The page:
Athens, OH 24 November 2016 –
As a student in engineering, I feel it is sometimes hard to see how everything we are learning is applied to the world around us. Luckily there are always plenty of opportunities to hear talks from experts in industry and research about how engineers are moving the world forward.
Just last week, the local chapter of IEEE hosted Jim Watson, an IEEE National Speaker, for a talk at their weekly meeting. Jim gave insight on what an engineering degree allows you to do after graduation, and what you can do during school to better prepare yourself for the future. In addition, he touched on the ways we as students can transition the skills we have learned in a university setting to challenges we will face on the job site.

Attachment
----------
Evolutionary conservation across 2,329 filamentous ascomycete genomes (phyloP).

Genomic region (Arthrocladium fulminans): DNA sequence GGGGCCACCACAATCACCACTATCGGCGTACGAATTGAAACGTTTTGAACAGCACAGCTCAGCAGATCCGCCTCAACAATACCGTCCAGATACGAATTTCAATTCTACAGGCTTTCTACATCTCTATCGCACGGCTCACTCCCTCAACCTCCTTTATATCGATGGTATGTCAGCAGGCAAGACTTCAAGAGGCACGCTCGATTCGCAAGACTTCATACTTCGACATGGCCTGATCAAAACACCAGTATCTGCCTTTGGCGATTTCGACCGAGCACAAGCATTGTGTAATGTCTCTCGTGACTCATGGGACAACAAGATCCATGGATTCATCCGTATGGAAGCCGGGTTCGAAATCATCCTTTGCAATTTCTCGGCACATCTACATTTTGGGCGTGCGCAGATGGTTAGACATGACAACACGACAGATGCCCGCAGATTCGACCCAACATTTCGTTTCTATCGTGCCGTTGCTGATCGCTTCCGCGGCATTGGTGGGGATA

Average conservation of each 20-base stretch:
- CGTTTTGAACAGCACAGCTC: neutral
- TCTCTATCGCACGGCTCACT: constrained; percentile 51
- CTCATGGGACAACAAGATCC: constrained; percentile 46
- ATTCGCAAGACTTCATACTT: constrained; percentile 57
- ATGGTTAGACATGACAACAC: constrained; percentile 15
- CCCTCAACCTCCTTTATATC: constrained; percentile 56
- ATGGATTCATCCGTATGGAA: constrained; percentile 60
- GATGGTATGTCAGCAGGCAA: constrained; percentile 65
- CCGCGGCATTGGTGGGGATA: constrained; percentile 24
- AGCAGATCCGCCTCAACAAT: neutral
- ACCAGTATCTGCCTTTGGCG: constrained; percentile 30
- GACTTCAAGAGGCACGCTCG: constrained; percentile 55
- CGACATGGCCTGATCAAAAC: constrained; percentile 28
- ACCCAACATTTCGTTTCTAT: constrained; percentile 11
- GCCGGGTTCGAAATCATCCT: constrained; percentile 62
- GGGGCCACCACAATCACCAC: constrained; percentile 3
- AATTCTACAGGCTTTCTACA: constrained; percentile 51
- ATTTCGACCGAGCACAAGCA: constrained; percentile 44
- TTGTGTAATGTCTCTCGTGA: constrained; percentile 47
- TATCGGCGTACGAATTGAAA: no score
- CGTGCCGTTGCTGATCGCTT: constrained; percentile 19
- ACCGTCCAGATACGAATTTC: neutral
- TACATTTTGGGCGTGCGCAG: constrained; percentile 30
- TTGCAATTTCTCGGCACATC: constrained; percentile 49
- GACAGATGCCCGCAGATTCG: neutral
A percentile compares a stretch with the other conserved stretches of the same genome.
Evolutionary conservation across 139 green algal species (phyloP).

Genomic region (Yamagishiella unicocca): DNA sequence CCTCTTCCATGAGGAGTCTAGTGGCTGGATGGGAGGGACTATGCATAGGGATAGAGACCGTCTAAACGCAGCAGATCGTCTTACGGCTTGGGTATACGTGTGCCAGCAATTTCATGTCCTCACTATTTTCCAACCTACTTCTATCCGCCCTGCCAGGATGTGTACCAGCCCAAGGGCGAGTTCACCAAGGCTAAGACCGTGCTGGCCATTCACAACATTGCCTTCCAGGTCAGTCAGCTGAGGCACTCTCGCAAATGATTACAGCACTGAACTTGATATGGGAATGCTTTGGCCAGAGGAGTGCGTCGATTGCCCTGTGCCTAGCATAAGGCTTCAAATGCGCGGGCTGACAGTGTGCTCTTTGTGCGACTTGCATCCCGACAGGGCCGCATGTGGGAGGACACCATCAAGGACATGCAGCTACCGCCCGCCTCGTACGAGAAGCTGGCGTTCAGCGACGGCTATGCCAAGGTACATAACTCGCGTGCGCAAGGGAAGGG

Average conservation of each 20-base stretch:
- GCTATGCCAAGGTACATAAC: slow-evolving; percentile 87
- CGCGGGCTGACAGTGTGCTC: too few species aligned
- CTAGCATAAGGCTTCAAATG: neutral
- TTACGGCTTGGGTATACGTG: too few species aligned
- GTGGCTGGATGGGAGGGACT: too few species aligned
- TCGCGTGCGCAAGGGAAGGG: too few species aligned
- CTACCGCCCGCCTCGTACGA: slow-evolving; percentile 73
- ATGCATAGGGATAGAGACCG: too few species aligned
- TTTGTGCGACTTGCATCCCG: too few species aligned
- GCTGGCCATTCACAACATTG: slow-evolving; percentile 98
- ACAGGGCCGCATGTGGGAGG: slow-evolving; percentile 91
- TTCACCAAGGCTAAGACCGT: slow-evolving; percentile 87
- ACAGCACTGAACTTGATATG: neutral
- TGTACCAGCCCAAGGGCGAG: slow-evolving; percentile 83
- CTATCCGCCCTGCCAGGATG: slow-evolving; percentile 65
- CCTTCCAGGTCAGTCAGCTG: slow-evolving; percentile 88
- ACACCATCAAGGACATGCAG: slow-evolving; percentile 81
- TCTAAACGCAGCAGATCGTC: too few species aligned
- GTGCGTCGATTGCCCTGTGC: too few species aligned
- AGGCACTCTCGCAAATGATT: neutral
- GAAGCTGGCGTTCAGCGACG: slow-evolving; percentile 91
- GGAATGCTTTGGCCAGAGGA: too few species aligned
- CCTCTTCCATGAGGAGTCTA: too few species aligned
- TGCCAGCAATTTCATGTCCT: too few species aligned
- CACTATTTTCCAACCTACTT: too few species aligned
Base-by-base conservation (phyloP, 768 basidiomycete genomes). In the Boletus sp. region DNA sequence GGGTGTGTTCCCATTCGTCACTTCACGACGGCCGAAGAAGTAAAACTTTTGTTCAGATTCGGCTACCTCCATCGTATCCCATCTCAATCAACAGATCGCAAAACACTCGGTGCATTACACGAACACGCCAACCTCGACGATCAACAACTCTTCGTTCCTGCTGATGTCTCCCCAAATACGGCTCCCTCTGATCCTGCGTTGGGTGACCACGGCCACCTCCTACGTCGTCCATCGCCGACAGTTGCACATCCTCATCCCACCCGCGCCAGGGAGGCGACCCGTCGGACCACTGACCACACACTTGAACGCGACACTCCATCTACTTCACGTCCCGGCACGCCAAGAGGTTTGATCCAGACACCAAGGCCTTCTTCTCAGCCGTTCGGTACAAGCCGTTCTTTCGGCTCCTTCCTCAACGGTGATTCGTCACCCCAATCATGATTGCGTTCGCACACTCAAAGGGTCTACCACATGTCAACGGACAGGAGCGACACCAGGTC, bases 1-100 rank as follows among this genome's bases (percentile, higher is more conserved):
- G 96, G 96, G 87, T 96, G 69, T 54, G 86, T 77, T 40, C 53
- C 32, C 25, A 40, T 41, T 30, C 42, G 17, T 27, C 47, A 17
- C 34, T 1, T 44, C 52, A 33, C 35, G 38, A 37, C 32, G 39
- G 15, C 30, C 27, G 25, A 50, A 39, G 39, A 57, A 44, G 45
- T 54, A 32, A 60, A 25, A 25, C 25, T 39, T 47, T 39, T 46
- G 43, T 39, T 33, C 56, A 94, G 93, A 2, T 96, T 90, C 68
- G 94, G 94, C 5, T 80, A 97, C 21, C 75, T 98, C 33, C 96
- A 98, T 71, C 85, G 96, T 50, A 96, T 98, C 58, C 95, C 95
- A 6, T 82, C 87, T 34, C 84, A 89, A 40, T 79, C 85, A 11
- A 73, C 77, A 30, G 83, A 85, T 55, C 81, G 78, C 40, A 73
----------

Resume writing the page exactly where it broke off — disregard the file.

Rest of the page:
Another talk I got the opportunity to attend recently was by Dr. Zak M. Kassas from the University of California, Riverside. Dr. Kassas runs the ASPIN Lab (Autonomous Systems Perception, Intelligence, & Navigation Laboratory) and focuses his research on collaborative and opportunistic navigation and optimal information gathering in stochastic environments. His talk went into great detail about his research in ways to complement, or completely replace, GPS biased navigation with the radio waves that are constantly being projected in the world around us.
The final of the talks I heard in November was by Dr. Arvind Thiruvengadam, a research assistant professor at West Virginia University. Dr. Thiruvengadam is probably best known for being one of the researchers who broke the recent news about the Volkswagen emissions tests. In his talk, Dr. Thiruvengadam went into depth about the research areas and future engine technologies that could lead to lower emissions and higher operating efficiencies.